LANSING (WKZO) -- Reaction to the Governor’s Budget Proposal has been swift and varied and not always predictable.
It would put 250-million into roads and 120-million into the state’s rainy day fund. It also contributes more to education, and would give tax relief to poor and moderate residents by restoring the Homestead Property Tax Credit.
Democrats say it doesn’t go nearly far enough to restore the damage done to those programs by the first four years of the Snyder administration.
House Democratic Leader Tim Greimel calls the proposal to boost public education 2.8% "a drop in the bucket".
80% of that money would go into the education pension fund, not into the classroom, resulting in an increase for classrooms of just over half a percent.
Critics say that won’t even keep up with inflation.
Gilda Jacobs at the League for Public Policy says the Governor’s proposal to increase funding for pre-school programs is an excellent investment in children, and will get many more off to the good start they will need to succeed in school.
The Governor claims he is spending more on education, but most educators and democrats say he is not. It all depends on how you do the math.
One of the big winners in the Governor’s budget proposal would be higher education, if his proposal survives the legislature. Snyder is proposing a 6% increase in funding for the State’s four-year universities.
WMU Vice President Greg Rosine says now they just have to convince lawmakers to keep it in the budget.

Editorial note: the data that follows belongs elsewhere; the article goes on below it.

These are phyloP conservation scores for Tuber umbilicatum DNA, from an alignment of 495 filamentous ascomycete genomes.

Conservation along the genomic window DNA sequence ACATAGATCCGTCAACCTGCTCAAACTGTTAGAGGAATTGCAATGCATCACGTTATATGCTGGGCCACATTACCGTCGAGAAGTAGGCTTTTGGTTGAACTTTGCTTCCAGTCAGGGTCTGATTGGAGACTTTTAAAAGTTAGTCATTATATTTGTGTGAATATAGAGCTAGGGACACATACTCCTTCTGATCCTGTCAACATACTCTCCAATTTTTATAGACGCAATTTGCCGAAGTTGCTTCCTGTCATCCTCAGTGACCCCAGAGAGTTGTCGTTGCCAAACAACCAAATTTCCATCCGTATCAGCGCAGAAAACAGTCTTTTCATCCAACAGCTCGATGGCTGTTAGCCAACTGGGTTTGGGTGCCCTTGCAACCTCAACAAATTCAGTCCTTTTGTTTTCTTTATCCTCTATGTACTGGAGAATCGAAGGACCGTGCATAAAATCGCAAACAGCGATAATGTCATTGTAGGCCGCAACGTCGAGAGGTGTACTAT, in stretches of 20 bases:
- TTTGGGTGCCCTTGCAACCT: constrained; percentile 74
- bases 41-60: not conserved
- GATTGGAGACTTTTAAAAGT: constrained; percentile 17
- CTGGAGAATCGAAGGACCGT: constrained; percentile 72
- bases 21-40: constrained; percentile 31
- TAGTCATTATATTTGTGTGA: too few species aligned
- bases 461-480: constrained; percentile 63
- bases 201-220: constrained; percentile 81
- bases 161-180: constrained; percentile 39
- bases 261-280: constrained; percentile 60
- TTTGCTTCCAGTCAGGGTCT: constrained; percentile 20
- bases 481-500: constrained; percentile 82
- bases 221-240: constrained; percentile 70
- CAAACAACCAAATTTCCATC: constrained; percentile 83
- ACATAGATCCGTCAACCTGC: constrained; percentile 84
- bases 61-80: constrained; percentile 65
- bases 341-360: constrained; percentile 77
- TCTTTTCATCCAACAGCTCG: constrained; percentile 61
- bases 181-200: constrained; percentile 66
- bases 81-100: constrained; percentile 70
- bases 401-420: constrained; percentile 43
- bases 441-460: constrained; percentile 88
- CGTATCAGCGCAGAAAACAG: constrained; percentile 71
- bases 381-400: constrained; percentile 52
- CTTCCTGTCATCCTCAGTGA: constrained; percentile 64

He says even with the hike, it will only bring them up to funding levels from the mid-90’s. The 6% increase comes with a string attached, that the schools keep tuition hikes under 3.2%.
The governor wants to restore the Homestead Property Tax Credit which will help an estimated one-point three million taxpayers. That would provide 103-million dollars in tax relief for low and middle-income families and seniors, on average they would get about $75.
It may be the one proposal least likely to survive the legislative meat-grinder.
Most of the proposals being floated in the legislature to return surplus dollars involve income tax cuts, which would offer little help to the poor or retired.
The Legislative agenda will pick up now that the Governor has delivered his 52-billion dollar spending proposal. Holland Republican Joe Haveman, who chairs the House Appropriations committee says the Governor proposes, but the legislature disposes.
He says the surplus could make those talks more contentious, with many groups seeking surplus dollars.
The goal is to have the budget done by late May or early June.